Greg Hoard
Greg Hoard

Born in Indiana and educated in Georgia, Greg Hoard came to Cincinnati in the winter of 1979 as a columnist for the Cincinnati Post sports department, and joined the Cincinnati Enquirer in 1984 as the beat writer for the Cincinnati Reds.  He has received numerous awards for his work. In 1990, he left journalism for television. Hoard worked for WLWT-TV from 1990 through 1993 as sports director and spent 12 years as sports director at WXIX-TV. His written work has appeared in Sports Illustrated, The Sporting News, Baseball America, Baseball Digest and NFL Game Day. He has appeared on ESPN and NBC’s The Today Show. Greg is the author of three books: Joe, Rounding Home and Heading for Home; Gary Burbank, Voices in My Head; and, most recently, Hannan’s Way, An Unlikely Trek Through Life. He is currently working on a baseball memoir, parts of which he will share here.


His could have been one of the greatest sports stories of all time, but the last pages were not good ones. Pete violated Major League Baseball’s cardinal rule. Once more, this weekend, Reds fans will be asked to both remember once again…and forget.

CINCINNATI — This weekend, Pete Rose – baseball’s all-time hits leader and scarred legend – will be honored here in his hometown once more. For many, it will be another feel-good occasion provided by the man who has provided countless others.

We have seen this, it seems, time and again. No matter what, Rose never seems to lose his appeal.

Last season amidst much ado, Rose’s number, 14, was officially retired by the Reds and he was inducted into the team’s Hall of Fame.

He said, and most sincerely, that it was the high point of his career, that making the Reds Hall of Fame was more meaningful to him than being inducted into the National Baseball Hall of Fame in Cooperstown.

Pete holds his hometown and original team in high regard, but he is also a grand salesman, one who regards his public as gullible and trusting, fans who forgive and forget no matter what.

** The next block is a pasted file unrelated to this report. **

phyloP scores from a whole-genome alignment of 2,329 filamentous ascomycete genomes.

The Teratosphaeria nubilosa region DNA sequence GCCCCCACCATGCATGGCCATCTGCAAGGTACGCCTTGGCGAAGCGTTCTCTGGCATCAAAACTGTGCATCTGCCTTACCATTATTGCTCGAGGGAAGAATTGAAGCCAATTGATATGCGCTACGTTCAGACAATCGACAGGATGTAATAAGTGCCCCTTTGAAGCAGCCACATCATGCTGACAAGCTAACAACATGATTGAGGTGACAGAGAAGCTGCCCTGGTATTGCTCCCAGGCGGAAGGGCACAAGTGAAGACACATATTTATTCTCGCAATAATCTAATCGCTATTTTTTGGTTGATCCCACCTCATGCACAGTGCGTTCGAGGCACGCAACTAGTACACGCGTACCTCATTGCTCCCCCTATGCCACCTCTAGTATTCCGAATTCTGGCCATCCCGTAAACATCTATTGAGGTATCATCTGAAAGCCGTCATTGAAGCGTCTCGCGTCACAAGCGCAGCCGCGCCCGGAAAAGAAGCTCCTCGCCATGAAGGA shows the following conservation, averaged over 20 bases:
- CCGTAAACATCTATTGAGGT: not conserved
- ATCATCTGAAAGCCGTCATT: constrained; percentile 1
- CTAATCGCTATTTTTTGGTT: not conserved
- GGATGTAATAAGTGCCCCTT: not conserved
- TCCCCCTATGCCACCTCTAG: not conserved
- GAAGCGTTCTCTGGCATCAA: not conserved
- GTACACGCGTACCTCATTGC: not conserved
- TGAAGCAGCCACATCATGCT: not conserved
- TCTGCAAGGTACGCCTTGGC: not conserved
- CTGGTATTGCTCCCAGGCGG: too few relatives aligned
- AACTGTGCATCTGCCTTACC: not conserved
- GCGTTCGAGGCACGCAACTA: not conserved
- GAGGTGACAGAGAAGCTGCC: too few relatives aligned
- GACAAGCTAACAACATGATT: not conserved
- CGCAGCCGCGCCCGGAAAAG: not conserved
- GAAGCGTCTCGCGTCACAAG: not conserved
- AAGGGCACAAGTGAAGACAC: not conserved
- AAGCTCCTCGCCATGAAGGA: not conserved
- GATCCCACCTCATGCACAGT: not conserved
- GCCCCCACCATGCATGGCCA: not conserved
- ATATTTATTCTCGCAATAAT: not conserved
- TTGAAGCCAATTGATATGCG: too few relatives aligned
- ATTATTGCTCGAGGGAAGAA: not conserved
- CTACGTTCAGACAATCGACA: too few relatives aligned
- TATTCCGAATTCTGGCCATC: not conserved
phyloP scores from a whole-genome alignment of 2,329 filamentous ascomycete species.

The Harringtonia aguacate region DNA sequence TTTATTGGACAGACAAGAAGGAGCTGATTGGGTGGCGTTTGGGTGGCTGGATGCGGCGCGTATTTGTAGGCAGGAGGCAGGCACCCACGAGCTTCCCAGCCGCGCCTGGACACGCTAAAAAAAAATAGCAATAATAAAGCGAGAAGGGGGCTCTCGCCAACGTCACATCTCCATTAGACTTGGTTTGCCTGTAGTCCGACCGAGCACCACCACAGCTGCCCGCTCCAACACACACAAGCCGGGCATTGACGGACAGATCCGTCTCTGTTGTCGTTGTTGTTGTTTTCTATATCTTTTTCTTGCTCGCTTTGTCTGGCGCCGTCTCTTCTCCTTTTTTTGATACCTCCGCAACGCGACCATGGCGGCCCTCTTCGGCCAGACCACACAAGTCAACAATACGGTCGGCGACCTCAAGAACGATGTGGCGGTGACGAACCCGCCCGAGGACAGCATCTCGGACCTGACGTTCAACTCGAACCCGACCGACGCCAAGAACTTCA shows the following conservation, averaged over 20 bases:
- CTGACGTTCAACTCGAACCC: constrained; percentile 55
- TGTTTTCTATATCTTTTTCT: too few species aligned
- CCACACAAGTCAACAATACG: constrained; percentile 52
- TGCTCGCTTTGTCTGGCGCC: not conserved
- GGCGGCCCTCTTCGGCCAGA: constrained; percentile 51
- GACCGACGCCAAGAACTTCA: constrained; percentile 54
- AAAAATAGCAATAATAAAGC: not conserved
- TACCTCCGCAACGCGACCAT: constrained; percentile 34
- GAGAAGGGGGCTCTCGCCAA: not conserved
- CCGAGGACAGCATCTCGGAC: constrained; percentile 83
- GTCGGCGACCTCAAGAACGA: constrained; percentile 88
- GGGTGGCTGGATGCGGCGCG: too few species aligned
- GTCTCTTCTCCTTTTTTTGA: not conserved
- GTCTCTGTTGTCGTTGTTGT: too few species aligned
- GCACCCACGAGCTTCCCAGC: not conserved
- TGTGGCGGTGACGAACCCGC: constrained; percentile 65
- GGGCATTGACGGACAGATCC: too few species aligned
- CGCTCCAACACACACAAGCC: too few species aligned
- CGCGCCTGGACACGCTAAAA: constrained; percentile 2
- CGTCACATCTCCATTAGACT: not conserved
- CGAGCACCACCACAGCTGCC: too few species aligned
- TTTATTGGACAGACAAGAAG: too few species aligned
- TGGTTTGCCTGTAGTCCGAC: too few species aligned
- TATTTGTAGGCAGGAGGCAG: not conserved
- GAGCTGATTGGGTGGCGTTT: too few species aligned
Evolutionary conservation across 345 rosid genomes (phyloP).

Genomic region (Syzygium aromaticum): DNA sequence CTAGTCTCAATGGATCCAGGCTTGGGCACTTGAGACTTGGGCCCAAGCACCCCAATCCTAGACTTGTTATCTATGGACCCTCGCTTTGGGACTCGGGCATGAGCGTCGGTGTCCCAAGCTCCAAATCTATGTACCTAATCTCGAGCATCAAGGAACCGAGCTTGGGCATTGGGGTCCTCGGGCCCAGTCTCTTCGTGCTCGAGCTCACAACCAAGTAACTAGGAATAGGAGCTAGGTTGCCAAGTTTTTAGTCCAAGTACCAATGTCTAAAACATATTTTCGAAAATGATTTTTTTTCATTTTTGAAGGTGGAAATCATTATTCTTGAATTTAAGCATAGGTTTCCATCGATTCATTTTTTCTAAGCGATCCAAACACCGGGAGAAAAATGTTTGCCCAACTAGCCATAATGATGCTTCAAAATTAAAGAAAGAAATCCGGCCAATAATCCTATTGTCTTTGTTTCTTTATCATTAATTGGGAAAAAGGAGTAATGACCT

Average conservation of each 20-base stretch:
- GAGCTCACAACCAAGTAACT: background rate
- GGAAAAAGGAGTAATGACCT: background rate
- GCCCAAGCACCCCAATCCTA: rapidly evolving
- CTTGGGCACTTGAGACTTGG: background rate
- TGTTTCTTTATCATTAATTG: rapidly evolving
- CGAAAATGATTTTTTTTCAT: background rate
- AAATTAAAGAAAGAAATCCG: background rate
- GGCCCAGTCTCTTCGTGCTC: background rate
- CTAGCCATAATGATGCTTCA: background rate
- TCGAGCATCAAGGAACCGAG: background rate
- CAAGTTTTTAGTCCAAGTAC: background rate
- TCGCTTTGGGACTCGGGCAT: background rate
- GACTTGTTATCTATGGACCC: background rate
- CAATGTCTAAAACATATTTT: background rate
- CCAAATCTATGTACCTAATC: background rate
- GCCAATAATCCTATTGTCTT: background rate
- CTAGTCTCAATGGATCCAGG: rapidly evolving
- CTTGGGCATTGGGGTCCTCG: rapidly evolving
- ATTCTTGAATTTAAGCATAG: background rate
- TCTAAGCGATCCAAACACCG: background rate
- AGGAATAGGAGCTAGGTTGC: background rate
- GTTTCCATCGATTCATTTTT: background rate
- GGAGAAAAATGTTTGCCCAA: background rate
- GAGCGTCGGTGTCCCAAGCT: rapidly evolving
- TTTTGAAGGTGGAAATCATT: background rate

He conveniently forgets, it seems, that his public remembers his inconsistencies with the truth.

Last year’s celebration led to sell-out crowds at Great American Ball Park, a fact not lost on Rose who seldom misses a chance to apply the needle.

“I guess they will ask me back when (Reds owner) Bob (Castellini) needs another sell-out,” Rose said, during one lull in last year’s ceremonies.

They will do it all over again this weekend—only bigger.


This time, the Reds will pay Rose the team’s highest honor. It will unveil a statue of Rose outside the stadium. His likeness will join those of other revered players from the past: Johnny Bench, Joe Nuxhall, Ted Kluszewski, Ernie Lombardi, Joe Morgan, Tony Perez and Frank Robinson.

For another weekend, we will be invited to share in the celebration of a magnificent ballplayer, everyman’s player—the guy who, at his best, got it done on grit, spit and determination, a player purely perfect for a city whose baseball existed in the shadows of New York and LA—and thousands will do so.

The memories and images of Pete will abound: Pete barreling around the bases, his helmet lost on the base path; Pete sliding into a bag head first, almost smiling and caught in a cloud of dust; Pete racing to first on a walk like a man about to miss a bus, and—fittingly—the “the big knock”, hit number 4,192, the soft single to left against San Diego on Sept. 11, 1985, Pete passing Ty Cobb assuring his place in baseball history, and, at the time it seemed, a lofty position in the Hall of Fame.

But that never came to pass, and that, too, will be remembered this weekend.

For all those who will revel in this celebration, who will enjoy every moment, there will be those who will find it all a bit sad, somehow.

Hoard_inset1123His could have been one of the greatest sports stories of all time, but the last pages were not good ones. Pete violated Major League Baseball’s cardinal rule. He admittedly bet on the game, his game, that which he loved more than anything else in the world.

Then, there were the lies—so many lies.

Through it all many were deceived. Many were hurt and it was that hurt, it seemed, that cut deeper—drew more blood—than the violation itself.

Years ago at one collection of the Big Red Machine or another, Tony Perez considered all that had passed with Pete. “It’s bad,” he said, “and sad. But I always think he hurt himself more than anybody else, and, it still hurts. It will never stop.”

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